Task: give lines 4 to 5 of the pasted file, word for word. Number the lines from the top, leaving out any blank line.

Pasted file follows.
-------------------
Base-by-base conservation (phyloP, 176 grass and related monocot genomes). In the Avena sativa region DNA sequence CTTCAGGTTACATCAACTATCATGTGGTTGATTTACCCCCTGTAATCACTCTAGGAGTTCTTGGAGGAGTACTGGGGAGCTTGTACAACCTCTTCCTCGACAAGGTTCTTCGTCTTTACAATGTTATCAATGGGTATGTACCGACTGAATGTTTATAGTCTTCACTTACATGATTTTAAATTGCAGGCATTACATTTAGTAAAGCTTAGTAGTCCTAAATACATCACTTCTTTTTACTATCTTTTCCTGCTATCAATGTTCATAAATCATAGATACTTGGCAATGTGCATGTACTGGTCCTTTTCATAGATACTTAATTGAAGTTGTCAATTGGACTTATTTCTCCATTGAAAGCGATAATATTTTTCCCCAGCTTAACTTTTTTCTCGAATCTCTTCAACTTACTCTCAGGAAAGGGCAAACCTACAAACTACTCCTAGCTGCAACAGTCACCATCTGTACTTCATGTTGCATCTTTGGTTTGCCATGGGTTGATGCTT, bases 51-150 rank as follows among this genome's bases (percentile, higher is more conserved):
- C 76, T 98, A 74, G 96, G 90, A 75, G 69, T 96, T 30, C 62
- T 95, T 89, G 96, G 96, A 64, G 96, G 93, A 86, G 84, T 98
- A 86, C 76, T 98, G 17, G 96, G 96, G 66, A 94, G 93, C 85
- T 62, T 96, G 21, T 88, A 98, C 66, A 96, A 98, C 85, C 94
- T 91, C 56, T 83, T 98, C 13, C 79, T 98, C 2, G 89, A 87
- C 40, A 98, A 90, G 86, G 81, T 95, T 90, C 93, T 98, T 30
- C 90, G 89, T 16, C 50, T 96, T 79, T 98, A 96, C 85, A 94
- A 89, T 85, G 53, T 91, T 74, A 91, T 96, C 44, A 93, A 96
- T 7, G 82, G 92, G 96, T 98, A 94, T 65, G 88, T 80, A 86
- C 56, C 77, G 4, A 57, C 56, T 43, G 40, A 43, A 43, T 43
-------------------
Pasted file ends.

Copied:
- A 86, C 76, T 98, G 17, G 96, G 96, G 66, A 94, G 93, C 85
- T 62, T 96, G 21, T 88, A 98, C 66, A 96, A 98, C 85, C 94